ONE in six children has suffered mental health issues during the pandemic, according to the Children’s Commissioner’s annual report.

In her latest briefing Anne Longfield said a cocktail of education disruption, isolation from friends, limited chances to play and worry about the impact of the virus on their families had taken a heavy toll on some children.

In her state of mental health services report she said: "A staggering one in six children now have a probable mental health condition.

"We do not know how far this spike will have long term consequences on children’s mental health, nor do we know the impact of further lockdowns, but it is highly likely that the level of underlying mental health problems will remain significantly higher as a result of the pandemic."

Parents and teachers have spoken out about the crisis and are urging people to look out for the signs.

One Swindon dad has responded by launching a befriending service to help children socialise with others.

Samuel Robbins, who runs the Swindon and Wiltshire Mental Health Support Group on Facebook, said: “A mum spoke to me about her son who has been suffering, he was very lonely and didn’t have any friends.

"I offered to speak to him and give him support which I hope will work out and make him feel better.

"My eyes have been opened to the fact that children do suffer from mental health problems. It’s very different in adults. The signs and symptoms are different and children can hide it easier.”

The befriending scheme comes as Children’s Mental Health Week gets under way.

“We’ve got some volunteers who will make time in their week for people who need someone to speak to. Many people are struggling with their mental health at the moment, including children,” Samuel said.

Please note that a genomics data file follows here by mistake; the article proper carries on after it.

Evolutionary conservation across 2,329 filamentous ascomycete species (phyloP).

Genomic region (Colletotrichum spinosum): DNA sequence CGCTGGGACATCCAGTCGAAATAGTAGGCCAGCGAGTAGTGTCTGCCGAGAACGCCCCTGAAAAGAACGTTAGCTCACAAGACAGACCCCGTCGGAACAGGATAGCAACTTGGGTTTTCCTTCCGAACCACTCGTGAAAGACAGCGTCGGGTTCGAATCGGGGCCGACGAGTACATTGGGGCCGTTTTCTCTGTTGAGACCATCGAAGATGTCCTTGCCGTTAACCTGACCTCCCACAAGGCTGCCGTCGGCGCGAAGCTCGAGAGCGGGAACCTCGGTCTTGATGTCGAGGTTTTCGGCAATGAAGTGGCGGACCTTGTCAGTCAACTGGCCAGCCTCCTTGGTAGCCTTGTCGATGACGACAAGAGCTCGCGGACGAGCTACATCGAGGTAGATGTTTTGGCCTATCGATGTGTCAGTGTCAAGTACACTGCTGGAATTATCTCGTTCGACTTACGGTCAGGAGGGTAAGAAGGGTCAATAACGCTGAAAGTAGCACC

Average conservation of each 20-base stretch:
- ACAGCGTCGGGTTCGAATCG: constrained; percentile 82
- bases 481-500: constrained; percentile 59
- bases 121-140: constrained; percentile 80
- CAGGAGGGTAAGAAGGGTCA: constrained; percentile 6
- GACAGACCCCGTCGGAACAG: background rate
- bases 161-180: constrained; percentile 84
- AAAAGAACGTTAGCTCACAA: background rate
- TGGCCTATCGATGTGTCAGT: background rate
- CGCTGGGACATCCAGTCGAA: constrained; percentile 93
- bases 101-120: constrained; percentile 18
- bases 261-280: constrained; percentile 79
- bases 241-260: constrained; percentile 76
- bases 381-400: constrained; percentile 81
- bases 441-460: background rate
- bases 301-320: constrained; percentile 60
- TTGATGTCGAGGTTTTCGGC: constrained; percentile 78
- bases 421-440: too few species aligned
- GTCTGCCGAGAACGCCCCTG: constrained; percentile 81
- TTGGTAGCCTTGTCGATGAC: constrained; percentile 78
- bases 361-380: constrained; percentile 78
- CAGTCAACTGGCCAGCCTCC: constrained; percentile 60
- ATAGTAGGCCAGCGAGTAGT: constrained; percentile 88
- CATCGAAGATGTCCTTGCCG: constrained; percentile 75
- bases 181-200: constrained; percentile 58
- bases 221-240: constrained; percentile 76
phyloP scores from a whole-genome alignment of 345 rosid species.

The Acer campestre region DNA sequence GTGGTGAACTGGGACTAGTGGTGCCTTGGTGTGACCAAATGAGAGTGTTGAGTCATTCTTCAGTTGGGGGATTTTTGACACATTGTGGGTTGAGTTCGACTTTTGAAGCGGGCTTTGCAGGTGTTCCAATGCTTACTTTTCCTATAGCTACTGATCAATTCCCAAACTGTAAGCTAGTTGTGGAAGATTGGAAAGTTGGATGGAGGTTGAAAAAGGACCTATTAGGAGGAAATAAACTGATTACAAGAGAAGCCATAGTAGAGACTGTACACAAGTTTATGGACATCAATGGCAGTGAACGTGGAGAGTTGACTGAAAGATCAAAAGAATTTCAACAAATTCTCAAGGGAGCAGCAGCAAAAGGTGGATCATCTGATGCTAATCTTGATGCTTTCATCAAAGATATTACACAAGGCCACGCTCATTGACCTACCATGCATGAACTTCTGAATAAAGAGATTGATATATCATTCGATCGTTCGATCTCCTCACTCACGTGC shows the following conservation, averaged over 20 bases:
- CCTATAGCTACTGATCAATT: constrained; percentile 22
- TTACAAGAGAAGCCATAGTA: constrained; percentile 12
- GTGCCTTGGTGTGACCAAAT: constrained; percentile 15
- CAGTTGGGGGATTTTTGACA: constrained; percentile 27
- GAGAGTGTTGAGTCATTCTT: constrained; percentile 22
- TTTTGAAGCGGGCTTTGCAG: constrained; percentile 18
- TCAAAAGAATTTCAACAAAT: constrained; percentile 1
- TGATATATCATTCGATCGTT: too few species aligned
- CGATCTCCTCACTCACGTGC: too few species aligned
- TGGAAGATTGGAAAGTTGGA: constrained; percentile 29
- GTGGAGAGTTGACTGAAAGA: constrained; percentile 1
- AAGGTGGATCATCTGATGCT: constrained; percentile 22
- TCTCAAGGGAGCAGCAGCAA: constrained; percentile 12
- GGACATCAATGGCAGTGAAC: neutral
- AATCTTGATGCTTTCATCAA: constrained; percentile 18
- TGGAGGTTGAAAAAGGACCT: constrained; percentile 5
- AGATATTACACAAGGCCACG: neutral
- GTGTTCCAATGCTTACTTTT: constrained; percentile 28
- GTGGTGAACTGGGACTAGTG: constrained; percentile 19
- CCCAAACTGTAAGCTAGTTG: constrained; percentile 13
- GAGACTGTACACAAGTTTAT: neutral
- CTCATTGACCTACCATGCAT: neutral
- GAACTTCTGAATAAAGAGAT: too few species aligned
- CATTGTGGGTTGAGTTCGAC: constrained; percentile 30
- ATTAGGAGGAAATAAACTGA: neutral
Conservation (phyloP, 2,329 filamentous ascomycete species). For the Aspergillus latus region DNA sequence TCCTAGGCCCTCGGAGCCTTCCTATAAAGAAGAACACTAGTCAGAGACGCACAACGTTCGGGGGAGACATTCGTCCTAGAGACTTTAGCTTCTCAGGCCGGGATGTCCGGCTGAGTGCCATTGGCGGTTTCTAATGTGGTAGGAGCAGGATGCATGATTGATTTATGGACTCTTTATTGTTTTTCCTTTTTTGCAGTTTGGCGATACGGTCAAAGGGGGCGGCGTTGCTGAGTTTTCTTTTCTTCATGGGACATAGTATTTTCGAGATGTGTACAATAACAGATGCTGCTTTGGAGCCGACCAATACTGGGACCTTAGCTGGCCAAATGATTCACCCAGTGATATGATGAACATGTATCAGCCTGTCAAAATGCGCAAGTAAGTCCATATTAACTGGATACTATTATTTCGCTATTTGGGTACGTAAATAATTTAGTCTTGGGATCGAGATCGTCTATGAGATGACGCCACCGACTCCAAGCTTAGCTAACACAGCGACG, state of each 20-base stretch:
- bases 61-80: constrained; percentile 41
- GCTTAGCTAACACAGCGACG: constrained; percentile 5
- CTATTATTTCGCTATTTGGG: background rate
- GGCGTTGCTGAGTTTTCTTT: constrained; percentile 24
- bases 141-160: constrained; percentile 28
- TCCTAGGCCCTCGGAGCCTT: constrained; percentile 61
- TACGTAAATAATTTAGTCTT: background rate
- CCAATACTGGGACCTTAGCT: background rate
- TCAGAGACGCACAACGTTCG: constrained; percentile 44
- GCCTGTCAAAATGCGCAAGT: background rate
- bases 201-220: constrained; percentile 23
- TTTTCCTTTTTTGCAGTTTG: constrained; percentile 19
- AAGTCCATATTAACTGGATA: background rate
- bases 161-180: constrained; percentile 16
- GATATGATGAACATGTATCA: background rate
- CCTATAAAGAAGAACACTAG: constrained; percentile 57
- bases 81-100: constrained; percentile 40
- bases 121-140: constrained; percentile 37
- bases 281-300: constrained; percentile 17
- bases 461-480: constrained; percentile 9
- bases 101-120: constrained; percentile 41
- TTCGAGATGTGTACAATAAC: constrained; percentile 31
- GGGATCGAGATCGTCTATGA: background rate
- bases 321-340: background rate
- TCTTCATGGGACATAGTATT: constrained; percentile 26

“It’s a way to get people to connect to each other, if two people have the same interests then it can help make a match and make it easier for them to talk to each other. It’s a private group so anyone who joins doesn’t have to worry that what’s posted will be seen outside of the group."

This past year has been tough on young people. Most have had to adapt to learning online. They have missed out on exams and socialising with their friends. Sport, youth groups and leisure facilities are also out.

Schools are aware of the problem and have introduced measures to support their pupils.

“The mental health of our students is of paramount importance," assistant head teacher of Bradon Forest School, Paul Dipple, said. “It is crucial that a school provides a strong platform for the mental health and wellbeing of their students all year round, we take pride in ensuring this at Bradon Forest.”

The school makes frequent calls to students as part of its wellbeing checks. And there is a school counsellor who works with several students regularly.

Principal at Gorse Hill Primary School, Joanne Lewis, said: "We believe that, particularly at this time, the mental health of our pupils and also our parent community should be taken as seriously as any other threat to their health and wellbeing. With the majority of pupils learning remotely, we’ve placed emphasis on making sure our class teachers can provide one-to-one feedback and support with their pupils.

“We want every pupil to know that we are always here to discuss any problems they are facing, whether in person, in school, or online.”

Tregoze Primary School head Helen Tudor said: “Every year at Tregoze we celebrate Children’s Mental Health Week, and mental health is at the forefront of everything we do. Each term we have a different positive value, and it is currently kindness.

Each Wednesday at Tregoze is Wellbeing Wednesday, and this week we are following the national theme of Express Yourself and we will all be wearing our favourite clothes and doing fun art activities in our online lessons and in school. All pupils at Tregoze receive live lessons, and we do everything we can to make every child feel as connected as possible to everyone at the school.”

Children's Mental Health Week runs until February 8. For information and resources visit

Support is also available at or